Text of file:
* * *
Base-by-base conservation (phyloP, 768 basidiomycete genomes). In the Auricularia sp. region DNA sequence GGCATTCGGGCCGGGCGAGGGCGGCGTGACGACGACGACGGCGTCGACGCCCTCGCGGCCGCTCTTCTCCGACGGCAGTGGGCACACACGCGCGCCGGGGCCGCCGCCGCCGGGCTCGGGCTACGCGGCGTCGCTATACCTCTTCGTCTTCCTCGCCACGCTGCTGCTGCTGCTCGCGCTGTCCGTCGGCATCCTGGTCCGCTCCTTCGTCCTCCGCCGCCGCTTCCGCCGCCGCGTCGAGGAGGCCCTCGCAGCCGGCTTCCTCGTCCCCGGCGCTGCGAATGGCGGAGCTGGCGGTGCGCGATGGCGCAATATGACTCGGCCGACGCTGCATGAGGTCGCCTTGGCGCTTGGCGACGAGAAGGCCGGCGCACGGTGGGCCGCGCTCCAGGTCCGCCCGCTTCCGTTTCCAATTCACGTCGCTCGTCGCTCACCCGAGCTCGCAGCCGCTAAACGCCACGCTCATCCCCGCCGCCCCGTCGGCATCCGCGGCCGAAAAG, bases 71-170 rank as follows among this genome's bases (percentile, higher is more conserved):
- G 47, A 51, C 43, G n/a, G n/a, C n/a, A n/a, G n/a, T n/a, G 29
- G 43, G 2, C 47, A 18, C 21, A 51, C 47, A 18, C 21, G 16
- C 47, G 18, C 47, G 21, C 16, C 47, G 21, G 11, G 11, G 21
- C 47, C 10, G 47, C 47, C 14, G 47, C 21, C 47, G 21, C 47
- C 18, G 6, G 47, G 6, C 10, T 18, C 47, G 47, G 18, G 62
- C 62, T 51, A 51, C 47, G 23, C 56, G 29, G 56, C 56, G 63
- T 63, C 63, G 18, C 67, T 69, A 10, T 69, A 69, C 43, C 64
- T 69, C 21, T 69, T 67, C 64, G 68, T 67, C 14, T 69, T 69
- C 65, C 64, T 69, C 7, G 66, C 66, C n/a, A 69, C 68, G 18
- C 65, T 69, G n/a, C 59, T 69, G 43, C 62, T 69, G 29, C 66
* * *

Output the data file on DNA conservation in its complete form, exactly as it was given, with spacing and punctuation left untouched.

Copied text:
Base-by-base conservation (phyloP, 768 basidiomycete genomes). In the Auricularia sp. region DNA sequence GGCATTCGGGCCGGGCGAGGGCGGCGTGACGACGACGACGGCGTCGACGCCCTCGCGGCCGCTCTTCTCCGACGGCAGTGGGCACACACGCGCGCCGGGGCCGCCGCCGCCGGGCTCGGGCTACGCGGCGTCGCTATACCTCTTCGTCTTCCTCGCCACGCTGCTGCTGCTGCTCGCGCTGTCCGTCGGCATCCTGGTCCGCTCCTTCGTCCTCCGCCGCCGCTTCCGCCGCCGCGTCGAGGAGGCCCTCGCAGCCGGCTTCCTCGTCCCCGGCGCTGCGAATGGCGGAGCTGGCGGTGCGCGATGGCGCAATATGACTCGGCCGACGCTGCATGAGGTCGCCTTGGCGCTTGGCGACGAGAAGGCCGGCGCACGGTGGGCCGCGCTCCAGGTCCGCCCGCTTCCGTTTCCAATTCACGTCGCTCGTCGCTCACCCGAGCTCGCAGCCGCTAAACGCCACGCTCATCCCCGCCGCCCCGTCGGCATCCGCGGCCGAAAAG, bases 71-170 rank as follows among this genome's bases (percentile, higher is more conserved):
- G 47, A 51, C 43, G n/a, G n/a, C n/a, A n/a, G n/a, T n/a, G 29
- G 43, G 2, C 47, A 18, C 21, A 51, C 47, A 18, C 21, G 16
- C 47, G 18, C 47, G 21, C 16, C 47, G 21, G 11, G 11, G 21
- C 47, C 10, G 47, C 47, C 14, G 47, C 21, C 47, G 21, C 47
- C 18, G 6, G 47, G 6, C 10, T 18, C 47, G 47, G 18, G 62
- C 62, T 51, A 51, C 47, G 23, C 56, G 29, G 56, C 56, G 63
- T 63, C 63, G 18, C 67, T 69, A 10, T 69, A 69, C 43, C 64
- T 69, C 21, T 69, T 67, C 64, G 68, T 67, C 14, T 69, T 69
- C 65, C 64, T 69, C 7, G 66, C 66, C n/a, A 69, C 68, G 18
- C 65, T 69, G n/a, C 59, T 69, G 43, C 62, T 69, G 29, C 66